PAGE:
Horses and cardinals: Bloggers dodge Italy poll ban
Italian bloggers have found imaginative ways to dodge a ban on publishing opinion polls ahead of elections — from referring to candidates as cardinals to commenting the vote like a horse race.
Under Italian law, opinion polls can be carried out but their results cannot be released in the 15 days before elections which got under way on Sunday.
One site — www.notapolitica.it — has been publishing the results of the polls as “illegal horse races” and refers to the different polling companies as “hippodromes” using disguised names.
The authors use French words for the main movements competing in the elections, like the centre-left Common Good coalition referred to as “Bien Comun”.
Berlusconi’s coalition is referred to as the “Burlesque” team — a reference to allegedly raunchy parties hosted by the billionaire tycoon — who is said to be a few “seconds” behind the winner.
Beppe Grillo, leader of the anti-austerity Five Star Movement, is “the five-starred” dark horse.
Outgoing prime minister Mario Monti is referred to as “Ipson de la Boccon” — an allusion to his academic career as economics professor and dean at the prestigious Bocconi University in Milan.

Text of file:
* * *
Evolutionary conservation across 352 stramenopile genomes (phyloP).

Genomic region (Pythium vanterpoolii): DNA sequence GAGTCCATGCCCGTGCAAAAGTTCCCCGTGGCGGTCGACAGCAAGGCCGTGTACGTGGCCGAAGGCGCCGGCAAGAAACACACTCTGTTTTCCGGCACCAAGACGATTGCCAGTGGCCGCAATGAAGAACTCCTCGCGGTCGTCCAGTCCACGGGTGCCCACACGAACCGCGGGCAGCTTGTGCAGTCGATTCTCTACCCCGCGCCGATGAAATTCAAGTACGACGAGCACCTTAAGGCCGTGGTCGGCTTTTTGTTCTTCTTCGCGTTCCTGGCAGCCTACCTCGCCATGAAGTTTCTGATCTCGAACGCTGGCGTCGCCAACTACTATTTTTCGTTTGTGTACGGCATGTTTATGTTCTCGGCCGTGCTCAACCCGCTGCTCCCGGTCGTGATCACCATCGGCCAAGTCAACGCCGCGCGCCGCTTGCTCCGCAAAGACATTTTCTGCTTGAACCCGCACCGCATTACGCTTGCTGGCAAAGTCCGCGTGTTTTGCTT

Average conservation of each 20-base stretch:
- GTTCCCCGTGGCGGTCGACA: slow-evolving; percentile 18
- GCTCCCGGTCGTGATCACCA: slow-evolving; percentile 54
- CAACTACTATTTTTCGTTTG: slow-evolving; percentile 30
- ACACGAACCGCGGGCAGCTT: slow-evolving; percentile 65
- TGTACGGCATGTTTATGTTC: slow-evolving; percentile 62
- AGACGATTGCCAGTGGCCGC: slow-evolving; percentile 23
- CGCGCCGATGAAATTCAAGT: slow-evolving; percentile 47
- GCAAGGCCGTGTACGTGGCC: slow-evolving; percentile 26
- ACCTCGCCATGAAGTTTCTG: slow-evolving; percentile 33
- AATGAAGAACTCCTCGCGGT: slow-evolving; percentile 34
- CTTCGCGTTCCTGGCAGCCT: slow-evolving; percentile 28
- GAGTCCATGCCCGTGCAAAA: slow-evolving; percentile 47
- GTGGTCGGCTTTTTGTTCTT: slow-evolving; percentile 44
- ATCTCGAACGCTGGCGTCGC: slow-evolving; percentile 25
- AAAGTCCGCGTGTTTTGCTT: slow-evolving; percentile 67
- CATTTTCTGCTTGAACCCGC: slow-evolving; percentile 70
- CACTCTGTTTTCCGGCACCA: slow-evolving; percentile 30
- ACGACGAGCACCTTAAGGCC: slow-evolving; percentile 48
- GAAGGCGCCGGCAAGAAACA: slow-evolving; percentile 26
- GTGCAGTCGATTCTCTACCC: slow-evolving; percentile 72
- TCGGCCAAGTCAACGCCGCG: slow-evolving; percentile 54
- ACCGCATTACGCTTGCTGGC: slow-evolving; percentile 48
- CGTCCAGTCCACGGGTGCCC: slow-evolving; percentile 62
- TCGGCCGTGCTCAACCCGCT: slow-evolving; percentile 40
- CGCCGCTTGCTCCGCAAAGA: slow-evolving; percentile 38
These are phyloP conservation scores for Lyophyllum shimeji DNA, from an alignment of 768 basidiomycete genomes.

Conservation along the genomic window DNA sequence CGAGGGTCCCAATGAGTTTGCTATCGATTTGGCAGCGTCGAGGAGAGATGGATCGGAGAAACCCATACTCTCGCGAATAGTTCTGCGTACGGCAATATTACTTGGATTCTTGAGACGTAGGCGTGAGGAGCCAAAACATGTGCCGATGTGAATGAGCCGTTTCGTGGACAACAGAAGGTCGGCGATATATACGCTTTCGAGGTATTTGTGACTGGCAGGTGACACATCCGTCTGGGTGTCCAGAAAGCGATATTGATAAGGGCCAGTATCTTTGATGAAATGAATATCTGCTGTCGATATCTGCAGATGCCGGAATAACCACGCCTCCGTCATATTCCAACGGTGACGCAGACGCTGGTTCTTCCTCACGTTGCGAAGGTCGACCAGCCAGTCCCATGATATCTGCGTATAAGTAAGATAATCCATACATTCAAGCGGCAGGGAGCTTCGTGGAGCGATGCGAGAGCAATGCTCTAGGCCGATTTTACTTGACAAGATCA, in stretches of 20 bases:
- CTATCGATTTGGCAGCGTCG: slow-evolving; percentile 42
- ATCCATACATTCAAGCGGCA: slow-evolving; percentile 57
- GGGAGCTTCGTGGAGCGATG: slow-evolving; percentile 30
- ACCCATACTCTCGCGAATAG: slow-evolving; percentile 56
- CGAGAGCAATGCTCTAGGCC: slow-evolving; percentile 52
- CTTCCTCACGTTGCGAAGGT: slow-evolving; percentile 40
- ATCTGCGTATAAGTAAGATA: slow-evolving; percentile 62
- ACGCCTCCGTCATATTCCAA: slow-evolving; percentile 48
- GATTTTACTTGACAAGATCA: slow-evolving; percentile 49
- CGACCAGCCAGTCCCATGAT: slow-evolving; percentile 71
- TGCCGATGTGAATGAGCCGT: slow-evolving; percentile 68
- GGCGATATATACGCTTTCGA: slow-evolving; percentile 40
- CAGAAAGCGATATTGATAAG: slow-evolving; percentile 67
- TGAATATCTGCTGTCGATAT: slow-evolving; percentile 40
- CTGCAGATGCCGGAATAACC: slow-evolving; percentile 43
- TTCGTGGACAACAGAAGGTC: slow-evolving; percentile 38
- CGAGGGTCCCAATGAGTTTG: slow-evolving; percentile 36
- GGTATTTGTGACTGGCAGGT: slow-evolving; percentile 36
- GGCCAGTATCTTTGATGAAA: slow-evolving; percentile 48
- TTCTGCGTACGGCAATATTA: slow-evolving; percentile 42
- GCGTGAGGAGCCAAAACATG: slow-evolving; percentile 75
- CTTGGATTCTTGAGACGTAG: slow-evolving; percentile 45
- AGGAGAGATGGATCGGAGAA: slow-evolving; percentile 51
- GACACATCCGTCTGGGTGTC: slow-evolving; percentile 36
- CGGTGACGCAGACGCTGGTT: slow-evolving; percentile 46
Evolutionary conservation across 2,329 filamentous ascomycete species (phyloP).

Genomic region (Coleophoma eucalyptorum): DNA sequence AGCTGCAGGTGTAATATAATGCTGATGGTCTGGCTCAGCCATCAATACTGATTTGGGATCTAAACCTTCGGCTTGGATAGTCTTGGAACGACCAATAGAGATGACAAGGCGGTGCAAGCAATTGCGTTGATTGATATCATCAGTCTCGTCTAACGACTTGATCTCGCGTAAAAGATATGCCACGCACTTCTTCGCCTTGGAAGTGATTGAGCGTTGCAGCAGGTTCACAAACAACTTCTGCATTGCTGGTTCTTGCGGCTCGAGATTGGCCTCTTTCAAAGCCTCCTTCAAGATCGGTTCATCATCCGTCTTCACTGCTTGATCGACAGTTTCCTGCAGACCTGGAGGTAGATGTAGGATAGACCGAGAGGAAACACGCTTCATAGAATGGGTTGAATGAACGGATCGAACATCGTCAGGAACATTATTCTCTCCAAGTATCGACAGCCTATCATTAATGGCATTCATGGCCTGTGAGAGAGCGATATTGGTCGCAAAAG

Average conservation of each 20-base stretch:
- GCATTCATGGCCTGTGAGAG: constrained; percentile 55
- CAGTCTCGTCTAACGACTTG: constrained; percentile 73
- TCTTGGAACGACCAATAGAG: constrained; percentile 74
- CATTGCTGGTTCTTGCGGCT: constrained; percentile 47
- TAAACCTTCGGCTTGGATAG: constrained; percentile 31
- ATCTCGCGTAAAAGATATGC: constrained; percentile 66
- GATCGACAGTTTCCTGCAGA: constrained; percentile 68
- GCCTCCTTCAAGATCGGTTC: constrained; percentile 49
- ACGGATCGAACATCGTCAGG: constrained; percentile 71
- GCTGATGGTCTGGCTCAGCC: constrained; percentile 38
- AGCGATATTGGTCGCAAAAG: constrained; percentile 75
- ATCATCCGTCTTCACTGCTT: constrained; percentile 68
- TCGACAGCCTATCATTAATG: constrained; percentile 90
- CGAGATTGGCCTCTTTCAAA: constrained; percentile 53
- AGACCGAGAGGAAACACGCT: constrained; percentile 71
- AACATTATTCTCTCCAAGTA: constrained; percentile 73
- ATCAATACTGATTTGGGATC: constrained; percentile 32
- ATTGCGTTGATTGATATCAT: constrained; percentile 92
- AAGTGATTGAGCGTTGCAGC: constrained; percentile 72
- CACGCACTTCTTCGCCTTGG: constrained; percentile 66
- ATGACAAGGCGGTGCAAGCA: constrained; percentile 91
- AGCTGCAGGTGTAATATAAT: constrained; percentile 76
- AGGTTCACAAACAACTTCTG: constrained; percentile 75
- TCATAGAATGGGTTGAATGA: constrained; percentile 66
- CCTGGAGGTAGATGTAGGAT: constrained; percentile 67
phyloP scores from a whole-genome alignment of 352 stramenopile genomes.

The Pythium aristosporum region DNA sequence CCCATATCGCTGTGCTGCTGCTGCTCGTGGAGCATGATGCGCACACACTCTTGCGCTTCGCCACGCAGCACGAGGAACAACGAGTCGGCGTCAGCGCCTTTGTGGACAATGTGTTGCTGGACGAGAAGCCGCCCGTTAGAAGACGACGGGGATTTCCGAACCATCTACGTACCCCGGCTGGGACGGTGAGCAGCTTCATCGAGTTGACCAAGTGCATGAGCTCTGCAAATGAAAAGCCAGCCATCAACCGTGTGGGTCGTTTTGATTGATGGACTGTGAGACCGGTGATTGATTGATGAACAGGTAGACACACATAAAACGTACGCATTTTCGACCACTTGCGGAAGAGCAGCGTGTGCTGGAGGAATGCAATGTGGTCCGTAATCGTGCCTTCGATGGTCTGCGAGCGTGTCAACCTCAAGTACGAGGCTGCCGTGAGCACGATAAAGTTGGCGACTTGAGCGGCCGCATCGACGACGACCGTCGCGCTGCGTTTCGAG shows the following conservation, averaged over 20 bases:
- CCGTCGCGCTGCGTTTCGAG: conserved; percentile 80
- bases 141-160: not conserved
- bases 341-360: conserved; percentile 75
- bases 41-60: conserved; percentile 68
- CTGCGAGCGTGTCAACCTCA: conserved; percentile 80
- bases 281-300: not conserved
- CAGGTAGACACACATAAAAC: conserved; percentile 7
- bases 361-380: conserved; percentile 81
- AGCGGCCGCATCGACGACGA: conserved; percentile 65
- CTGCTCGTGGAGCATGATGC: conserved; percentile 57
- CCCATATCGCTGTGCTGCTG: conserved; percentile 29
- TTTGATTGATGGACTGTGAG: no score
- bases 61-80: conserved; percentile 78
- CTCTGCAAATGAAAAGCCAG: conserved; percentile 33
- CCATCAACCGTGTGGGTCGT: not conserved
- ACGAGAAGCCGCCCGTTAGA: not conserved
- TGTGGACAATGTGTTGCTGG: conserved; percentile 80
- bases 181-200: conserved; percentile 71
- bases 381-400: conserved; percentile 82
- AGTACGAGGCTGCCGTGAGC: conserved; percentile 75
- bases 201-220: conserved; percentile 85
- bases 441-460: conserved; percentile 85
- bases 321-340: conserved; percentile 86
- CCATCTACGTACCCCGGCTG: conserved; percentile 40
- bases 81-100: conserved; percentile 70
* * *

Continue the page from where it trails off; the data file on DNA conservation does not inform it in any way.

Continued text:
Another popular site — www.youtrend.it — has picked up on the theme of the upcoming conclave of cardinals to elect a successor to Pope Benedict XVI who will resign later this week.
The site in posts titled “Voices from the Conclave” refers to the candidates as cardinals, using their personalities and hometowns to distinguish them.
Bersani is “the jovial cardinal from Piacenza”, while Berlusconi is “the bald prelate from Monza and Brianza” or “the volcanic cardinal of Lombardy.”
Grillo is referred to as a particularly “explosive” cardinal from Genoa who has gained a good number of “ecclesiastics” in the run-up to the election.
Monti is described as “the former apostolic nuncio to Brussels” — a reference to his previous career as a high-flying European commissioner.
Italian daily Corriere della Sera’s political cartoonist Giannelli also had fun combining Italian politics and the Vatican changeover.
His sketch in Sunday’s edition showed Italy’s outgoing president Giorgio Napolitano meeting with pope, who is due to retire to a Vatican monastery.
“If you’re not happy in your convent, please remember there’s a vacancy in the Quirinale” — the palace in Rome that is the seat of the presidency.